He got onto the bed and pushed me into a lying position and took off my jeans. I tried to stop him physically, but he easily overpowered me. I said, “I don’t want to!”

He said, “You’ve said yes already, why are you trying to fuck with me?”

I didn’t know what to do, I just sort of lay there, while trying to slam my legs shut repeatedly. It didn’t work.

I don’t have very accurate memories of the actual incident. There was a lot of blood and pain and I cried a lot. Afterwards he told me to put my pants back on, and that I needed to sit with him while he bathed. As he was getting into the bath he wiped some of the blood off of his penis and held out his hand to me. He said, “Look, this is your virginity.”

He made me wash his back.

Afterwards he got dressed and took me home. I bathed for hours.

A few days later I sent him an sms to say that what he had done was rape and that I was going to the police. He phoned me to say that everyone in town knew I was a dirty slut, and that it wasn’t rape, it could never be rape, because I had said yes, and I didn’t mean it when I said no. He also said that if I told anyone he would tell my parents I was a disgusting whore who had wanted him to do sick things to me, had begged him to.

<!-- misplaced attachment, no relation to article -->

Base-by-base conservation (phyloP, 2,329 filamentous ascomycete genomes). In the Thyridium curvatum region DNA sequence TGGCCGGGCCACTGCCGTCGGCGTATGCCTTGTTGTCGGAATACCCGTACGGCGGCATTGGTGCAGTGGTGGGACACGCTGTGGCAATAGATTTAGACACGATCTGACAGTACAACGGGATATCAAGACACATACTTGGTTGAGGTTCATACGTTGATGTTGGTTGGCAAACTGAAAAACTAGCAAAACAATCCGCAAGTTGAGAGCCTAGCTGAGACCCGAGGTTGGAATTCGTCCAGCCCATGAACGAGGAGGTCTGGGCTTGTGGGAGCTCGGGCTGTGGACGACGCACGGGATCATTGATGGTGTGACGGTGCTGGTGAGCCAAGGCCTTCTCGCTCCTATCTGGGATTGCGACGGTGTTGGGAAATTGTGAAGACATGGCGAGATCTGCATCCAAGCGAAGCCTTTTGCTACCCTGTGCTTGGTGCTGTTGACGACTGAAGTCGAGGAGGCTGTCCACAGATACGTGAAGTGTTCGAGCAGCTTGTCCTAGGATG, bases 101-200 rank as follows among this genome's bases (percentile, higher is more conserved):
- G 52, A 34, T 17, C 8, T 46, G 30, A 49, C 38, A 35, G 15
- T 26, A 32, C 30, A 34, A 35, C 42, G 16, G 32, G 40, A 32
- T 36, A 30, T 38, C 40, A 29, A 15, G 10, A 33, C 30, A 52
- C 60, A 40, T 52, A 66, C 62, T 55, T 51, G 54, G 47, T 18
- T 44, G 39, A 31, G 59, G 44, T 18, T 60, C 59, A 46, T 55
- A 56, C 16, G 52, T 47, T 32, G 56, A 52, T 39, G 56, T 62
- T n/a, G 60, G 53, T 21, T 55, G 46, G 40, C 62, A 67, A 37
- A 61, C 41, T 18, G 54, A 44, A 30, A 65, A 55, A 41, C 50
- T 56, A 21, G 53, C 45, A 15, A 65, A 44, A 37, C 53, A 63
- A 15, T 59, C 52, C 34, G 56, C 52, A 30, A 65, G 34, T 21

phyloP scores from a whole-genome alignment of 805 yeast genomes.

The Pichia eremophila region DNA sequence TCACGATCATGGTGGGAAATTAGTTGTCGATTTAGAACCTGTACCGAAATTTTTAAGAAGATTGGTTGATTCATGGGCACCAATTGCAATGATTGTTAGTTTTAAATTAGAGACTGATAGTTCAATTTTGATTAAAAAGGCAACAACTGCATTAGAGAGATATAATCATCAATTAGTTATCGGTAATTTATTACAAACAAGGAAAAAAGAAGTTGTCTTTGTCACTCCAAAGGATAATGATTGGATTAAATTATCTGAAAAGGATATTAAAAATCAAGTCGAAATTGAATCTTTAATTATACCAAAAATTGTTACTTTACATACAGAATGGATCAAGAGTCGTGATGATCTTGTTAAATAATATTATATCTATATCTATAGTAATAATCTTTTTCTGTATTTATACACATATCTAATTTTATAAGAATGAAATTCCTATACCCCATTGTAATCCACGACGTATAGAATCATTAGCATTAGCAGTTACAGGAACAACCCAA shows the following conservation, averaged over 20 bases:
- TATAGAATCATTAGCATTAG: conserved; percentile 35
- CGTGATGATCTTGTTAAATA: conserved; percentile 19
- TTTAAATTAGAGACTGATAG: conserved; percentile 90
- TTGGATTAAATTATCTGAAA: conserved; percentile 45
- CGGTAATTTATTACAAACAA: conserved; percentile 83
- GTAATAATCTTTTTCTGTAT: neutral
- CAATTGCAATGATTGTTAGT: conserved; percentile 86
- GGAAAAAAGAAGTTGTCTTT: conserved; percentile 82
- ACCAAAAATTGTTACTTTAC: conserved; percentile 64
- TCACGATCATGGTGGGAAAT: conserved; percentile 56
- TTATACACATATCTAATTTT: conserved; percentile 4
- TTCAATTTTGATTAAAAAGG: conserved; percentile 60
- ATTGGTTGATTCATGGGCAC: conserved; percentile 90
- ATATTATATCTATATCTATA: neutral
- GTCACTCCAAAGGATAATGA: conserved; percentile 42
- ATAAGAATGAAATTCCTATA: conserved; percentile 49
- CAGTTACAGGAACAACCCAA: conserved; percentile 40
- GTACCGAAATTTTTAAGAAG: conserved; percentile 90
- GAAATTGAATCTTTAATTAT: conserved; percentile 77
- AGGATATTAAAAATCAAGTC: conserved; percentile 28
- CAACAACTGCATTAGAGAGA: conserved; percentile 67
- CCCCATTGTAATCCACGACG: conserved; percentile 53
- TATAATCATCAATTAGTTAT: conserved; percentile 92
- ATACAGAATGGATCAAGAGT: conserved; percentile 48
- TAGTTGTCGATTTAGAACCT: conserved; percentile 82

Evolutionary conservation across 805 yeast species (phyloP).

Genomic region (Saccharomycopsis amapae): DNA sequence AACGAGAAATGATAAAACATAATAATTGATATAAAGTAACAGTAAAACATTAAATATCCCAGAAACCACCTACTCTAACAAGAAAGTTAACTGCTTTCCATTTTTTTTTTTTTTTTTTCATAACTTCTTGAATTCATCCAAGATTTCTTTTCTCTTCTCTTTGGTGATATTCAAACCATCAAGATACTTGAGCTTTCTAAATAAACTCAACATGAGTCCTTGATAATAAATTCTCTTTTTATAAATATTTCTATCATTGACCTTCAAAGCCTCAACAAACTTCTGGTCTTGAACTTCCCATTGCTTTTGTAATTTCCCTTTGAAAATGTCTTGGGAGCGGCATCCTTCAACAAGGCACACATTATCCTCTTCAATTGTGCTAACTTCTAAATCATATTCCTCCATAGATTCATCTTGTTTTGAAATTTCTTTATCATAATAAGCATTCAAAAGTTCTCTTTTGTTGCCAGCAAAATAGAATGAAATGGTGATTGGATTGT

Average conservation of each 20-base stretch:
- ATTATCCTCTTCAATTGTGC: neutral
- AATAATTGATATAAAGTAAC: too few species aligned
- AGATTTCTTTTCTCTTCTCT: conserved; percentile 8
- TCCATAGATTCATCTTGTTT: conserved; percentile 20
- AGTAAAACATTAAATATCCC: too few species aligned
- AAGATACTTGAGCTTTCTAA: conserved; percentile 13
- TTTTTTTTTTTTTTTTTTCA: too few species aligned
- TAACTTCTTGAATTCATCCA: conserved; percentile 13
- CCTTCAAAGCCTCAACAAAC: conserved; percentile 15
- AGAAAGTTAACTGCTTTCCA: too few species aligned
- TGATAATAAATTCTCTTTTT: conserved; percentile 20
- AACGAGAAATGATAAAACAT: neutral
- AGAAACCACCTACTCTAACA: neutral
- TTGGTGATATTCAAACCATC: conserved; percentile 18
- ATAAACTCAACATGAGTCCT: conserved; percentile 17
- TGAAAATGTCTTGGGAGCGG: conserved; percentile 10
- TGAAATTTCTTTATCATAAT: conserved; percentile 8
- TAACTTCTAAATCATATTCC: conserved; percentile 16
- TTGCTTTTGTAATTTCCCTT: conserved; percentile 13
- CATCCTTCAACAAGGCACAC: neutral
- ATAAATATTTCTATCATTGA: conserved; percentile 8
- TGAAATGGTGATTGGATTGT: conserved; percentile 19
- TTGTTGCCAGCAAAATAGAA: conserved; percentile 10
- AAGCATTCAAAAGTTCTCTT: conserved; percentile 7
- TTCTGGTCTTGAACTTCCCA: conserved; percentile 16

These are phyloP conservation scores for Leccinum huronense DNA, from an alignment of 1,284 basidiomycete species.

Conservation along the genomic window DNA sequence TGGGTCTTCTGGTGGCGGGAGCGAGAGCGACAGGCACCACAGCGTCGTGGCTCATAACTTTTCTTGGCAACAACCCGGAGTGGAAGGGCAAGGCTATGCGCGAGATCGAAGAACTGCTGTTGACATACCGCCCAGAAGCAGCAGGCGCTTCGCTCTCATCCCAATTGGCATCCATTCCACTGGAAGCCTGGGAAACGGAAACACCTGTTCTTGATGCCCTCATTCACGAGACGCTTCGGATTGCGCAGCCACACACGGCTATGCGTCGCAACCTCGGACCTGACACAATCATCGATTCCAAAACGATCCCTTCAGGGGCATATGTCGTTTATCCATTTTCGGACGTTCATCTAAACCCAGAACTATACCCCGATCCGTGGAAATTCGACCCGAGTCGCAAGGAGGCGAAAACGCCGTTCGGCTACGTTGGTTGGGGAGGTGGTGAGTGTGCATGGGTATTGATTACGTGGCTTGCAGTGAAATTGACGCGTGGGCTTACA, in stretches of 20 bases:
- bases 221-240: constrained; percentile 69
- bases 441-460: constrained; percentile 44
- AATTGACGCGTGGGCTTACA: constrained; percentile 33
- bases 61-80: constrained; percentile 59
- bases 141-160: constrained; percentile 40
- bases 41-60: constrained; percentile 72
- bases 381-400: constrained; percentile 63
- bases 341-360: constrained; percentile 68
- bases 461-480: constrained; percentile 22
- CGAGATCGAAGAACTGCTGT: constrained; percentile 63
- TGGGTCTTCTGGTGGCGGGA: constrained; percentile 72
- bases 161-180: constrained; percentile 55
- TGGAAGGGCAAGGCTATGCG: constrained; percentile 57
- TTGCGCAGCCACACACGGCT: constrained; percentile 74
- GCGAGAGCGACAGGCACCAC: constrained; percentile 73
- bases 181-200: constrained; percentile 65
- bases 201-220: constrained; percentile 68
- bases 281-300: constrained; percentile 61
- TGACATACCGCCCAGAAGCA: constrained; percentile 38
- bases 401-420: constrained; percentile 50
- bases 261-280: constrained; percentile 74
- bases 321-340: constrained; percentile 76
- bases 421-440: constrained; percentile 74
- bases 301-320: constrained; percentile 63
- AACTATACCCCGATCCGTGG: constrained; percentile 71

I was too afraid, and so I said nothing. I knew there was no physical evidence, it was all washed away. Yes, there probably was evidence of sex, but he could blame the blood and tearing on me having been a virgin so I said nothing. I couldn’t bare for everyone to look at me like I had done those things so I said nothing. I knew it would be his word against mine so I said nothing.